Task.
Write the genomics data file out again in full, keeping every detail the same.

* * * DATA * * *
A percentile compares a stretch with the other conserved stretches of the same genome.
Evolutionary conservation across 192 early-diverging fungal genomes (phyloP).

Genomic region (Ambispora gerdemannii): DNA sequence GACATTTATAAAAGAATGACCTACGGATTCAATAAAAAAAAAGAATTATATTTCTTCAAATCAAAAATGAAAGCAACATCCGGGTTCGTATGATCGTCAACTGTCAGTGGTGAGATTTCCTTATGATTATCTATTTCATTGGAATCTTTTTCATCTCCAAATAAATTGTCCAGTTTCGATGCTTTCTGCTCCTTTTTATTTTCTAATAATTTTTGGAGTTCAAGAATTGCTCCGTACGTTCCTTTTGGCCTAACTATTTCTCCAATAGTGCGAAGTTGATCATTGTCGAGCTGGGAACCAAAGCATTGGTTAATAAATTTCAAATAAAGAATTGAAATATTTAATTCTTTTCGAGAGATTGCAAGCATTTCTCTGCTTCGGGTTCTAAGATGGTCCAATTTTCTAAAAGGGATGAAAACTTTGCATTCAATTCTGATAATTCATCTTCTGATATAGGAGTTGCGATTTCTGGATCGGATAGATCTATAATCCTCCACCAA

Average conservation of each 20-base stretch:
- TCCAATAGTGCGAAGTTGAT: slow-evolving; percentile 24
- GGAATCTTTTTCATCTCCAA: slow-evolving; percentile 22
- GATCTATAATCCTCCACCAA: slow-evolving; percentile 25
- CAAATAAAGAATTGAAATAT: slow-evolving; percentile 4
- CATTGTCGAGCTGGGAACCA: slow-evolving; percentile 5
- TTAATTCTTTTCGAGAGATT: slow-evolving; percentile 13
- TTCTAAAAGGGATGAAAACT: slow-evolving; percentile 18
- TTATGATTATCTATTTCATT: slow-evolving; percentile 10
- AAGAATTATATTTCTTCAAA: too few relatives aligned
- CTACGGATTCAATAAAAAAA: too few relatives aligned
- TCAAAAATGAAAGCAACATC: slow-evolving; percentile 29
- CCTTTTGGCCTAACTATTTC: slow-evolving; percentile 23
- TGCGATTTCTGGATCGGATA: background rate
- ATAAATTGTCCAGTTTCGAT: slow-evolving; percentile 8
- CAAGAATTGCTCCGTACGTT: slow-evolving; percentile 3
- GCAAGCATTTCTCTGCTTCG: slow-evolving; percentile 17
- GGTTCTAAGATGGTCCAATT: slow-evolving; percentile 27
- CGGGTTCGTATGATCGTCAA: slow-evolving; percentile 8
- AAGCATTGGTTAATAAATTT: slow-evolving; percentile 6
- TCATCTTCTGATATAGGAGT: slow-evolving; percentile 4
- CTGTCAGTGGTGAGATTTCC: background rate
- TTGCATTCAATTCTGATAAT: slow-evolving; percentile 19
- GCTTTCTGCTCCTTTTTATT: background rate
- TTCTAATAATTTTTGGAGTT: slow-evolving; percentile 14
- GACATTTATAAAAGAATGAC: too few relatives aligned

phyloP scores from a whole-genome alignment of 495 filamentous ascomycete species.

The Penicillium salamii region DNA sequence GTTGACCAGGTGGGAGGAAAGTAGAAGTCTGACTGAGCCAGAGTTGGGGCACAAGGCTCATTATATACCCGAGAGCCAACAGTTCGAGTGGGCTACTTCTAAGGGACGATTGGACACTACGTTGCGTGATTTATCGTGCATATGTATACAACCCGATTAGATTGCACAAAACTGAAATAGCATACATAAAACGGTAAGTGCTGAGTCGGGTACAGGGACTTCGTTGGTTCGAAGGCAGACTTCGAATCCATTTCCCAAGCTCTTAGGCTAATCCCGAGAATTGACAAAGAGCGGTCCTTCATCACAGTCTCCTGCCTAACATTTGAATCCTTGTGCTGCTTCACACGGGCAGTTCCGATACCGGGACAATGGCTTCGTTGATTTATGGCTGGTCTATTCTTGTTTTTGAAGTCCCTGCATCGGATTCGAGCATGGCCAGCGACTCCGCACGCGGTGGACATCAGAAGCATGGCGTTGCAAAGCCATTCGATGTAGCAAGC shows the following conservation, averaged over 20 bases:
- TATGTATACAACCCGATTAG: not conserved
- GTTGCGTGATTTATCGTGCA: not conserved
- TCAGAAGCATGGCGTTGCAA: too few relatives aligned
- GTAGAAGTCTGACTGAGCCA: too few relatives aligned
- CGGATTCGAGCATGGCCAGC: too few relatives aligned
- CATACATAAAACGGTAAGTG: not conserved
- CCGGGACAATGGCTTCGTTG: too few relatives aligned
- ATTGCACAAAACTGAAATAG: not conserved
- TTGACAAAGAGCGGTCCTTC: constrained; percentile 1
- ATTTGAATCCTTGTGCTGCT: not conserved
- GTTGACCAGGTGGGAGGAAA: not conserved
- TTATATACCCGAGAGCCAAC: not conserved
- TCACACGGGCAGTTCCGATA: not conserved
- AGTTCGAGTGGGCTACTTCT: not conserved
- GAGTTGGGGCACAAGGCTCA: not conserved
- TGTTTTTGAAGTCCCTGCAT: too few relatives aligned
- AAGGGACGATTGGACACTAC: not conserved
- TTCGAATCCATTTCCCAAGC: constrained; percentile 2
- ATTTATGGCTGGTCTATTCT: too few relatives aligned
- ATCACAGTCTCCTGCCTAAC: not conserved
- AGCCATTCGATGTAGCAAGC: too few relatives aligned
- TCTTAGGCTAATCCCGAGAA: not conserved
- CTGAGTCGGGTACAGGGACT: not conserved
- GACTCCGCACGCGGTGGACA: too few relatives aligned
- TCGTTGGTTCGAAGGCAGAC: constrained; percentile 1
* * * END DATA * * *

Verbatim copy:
A percentile compares a stretch with the other conserved stretches of the same genome.
Evolutionary conservation across 192 early-diverging fungal genomes (phyloP).

Genomic region (Ambispora gerdemannii): DNA sequence GACATTTATAAAAGAATGACCTACGGATTCAATAAAAAAAAAGAATTATATTTCTTCAAATCAAAAATGAAAGCAACATCCGGGTTCGTATGATCGTCAACTGTCAGTGGTGAGATTTCCTTATGATTATCTATTTCATTGGAATCTTTTTCATCTCCAAATAAATTGTCCAGTTTCGATGCTTTCTGCTCCTTTTTATTTTCTAATAATTTTTGGAGTTCAAGAATTGCTCCGTACGTTCCTTTTGGCCTAACTATTTCTCCAATAGTGCGAAGTTGATCATTGTCGAGCTGGGAACCAAAGCATTGGTTAATAAATTTCAAATAAAGAATTGAAATATTTAATTCTTTTCGAGAGATTGCAAGCATTTCTCTGCTTCGGGTTCTAAGATGGTCCAATTTTCTAAAAGGGATGAAAACTTTGCATTCAATTCTGATAATTCATCTTCTGATATAGGAGTTGCGATTTCTGGATCGGATAGATCTATAATCCTCCACCAA

Average conservation of each 20-base stretch:
- TCCAATAGTGCGAAGTTGAT: slow-evolving; percentile 24
- GGAATCTTTTTCATCTCCAA: slow-evolving; percentile 22
- GATCTATAATCCTCCACCAA: slow-evolving; percentile 25
- CAAATAAAGAATTGAAATAT: slow-evolving; percentile 4
- CATTGTCGAGCTGGGAACCA: slow-evolving; percentile 5
- TTAATTCTTTTCGAGAGATT: slow-evolving; percentile 13
- TTCTAAAAGGGATGAAAACT: slow-evolving; percentile 18
- TTATGATTATCTATTTCATT: slow-evolving; percentile 10
- AAGAATTATATTTCTTCAAA: too few relatives aligned
- CTACGGATTCAATAAAAAAA: too few relatives aligned
- TCAAAAATGAAAGCAACATC: slow-evolving; percentile 29
- CCTTTTGGCCTAACTATTTC: slow-evolving; percentile 23
- TGCGATTTCTGGATCGGATA: background rate
- ATAAATTGTCCAGTTTCGAT: slow-evolving; percentile 8
- CAAGAATTGCTCCGTACGTT: slow-evolving; percentile 3
- GCAAGCATTTCTCTGCTTCG: slow-evolving; percentile 17
- GGTTCTAAGATGGTCCAATT: slow-evolving; percentile 27
- CGGGTTCGTATGATCGTCAA: slow-evolving; percentile 8
- AAGCATTGGTTAATAAATTT: slow-evolving; percentile 6
- TCATCTTCTGATATAGGAGT: slow-evolving; percentile 4
- CTGTCAGTGGTGAGATTTCC: background rate
- TTGCATTCAATTCTGATAAT: slow-evolving; percentile 19
- GCTTTCTGCTCCTTTTTATT: background rate
- TTCTAATAATTTTTGGAGTT: slow-evolving; percentile 14
- GACATTTATAAAAGAATGAC: too few relatives aligned

phyloP scores from a whole-genome alignment of 495 filamentous ascomycete species.

The Penicillium salamii region DNA sequence GTTGACCAGGTGGGAGGAAAGTAGAAGTCTGACTGAGCCAGAGTTGGGGCACAAGGCTCATTATATACCCGAGAGCCAACAGTTCGAGTGGGCTACTTCTAAGGGACGATTGGACACTACGTTGCGTGATTTATCGTGCATATGTATACAACCCGATTAGATTGCACAAAACTGAAATAGCATACATAAAACGGTAAGTGCTGAGTCGGGTACAGGGACTTCGTTGGTTCGAAGGCAGACTTCGAATCCATTTCCCAAGCTCTTAGGCTAATCCCGAGAATTGACAAAGAGCGGTCCTTCATCACAGTCTCCTGCCTAACATTTGAATCCTTGTGCTGCTTCACACGGGCAGTTCCGATACCGGGACAATGGCTTCGTTGATTTATGGCTGGTCTATTCTTGTTTTTGAAGTCCCTGCATCGGATTCGAGCATGGCCAGCGACTCCGCACGCGGTGGACATCAGAAGCATGGCGTTGCAAAGCCATTCGATGTAGCAAGC shows the following conservation, averaged over 20 bases:
- TATGTATACAACCCGATTAG: not conserved
- GTTGCGTGATTTATCGTGCA: not conserved
- TCAGAAGCATGGCGTTGCAA: too few relatives aligned
- GTAGAAGTCTGACTGAGCCA: too few relatives aligned
- CGGATTCGAGCATGGCCAGC: too few relatives aligned
- CATACATAAAACGGTAAGTG: not conserved
- CCGGGACAATGGCTTCGTTG: too few relatives aligned
- ATTGCACAAAACTGAAATAG: not conserved
- TTGACAAAGAGCGGTCCTTC: constrained; percentile 1
- ATTTGAATCCTTGTGCTGCT: not conserved
- GTTGACCAGGTGGGAGGAAA: not conserved
- TTATATACCCGAGAGCCAAC: not conserved
- TCACACGGGCAGTTCCGATA: not conserved
- AGTTCGAGTGGGCTACTTCT: not conserved
- GAGTTGGGGCACAAGGCTCA: not conserved
- TGTTTTTGAAGTCCCTGCAT: too few relatives aligned
- AAGGGACGATTGGACACTAC: not conserved
- TTCGAATCCATTTCCCAAGC: constrained; percentile 2
- ATTTATGGCTGGTCTATTCT: too few relatives aligned
- ATCACAGTCTCCTGCCTAAC: not conserved
- AGCCATTCGATGTAGCAAGC: too few relatives aligned
- TCTTAGGCTAATCCCGAGAA: not conserved
- CTGAGTCGGGTACAGGGACT: not conserved
- GACTCCGCACGCGGTGGACA: too few relatives aligned
- TCGTTGGTTCGAAGGCAGAC: constrained; percentile 1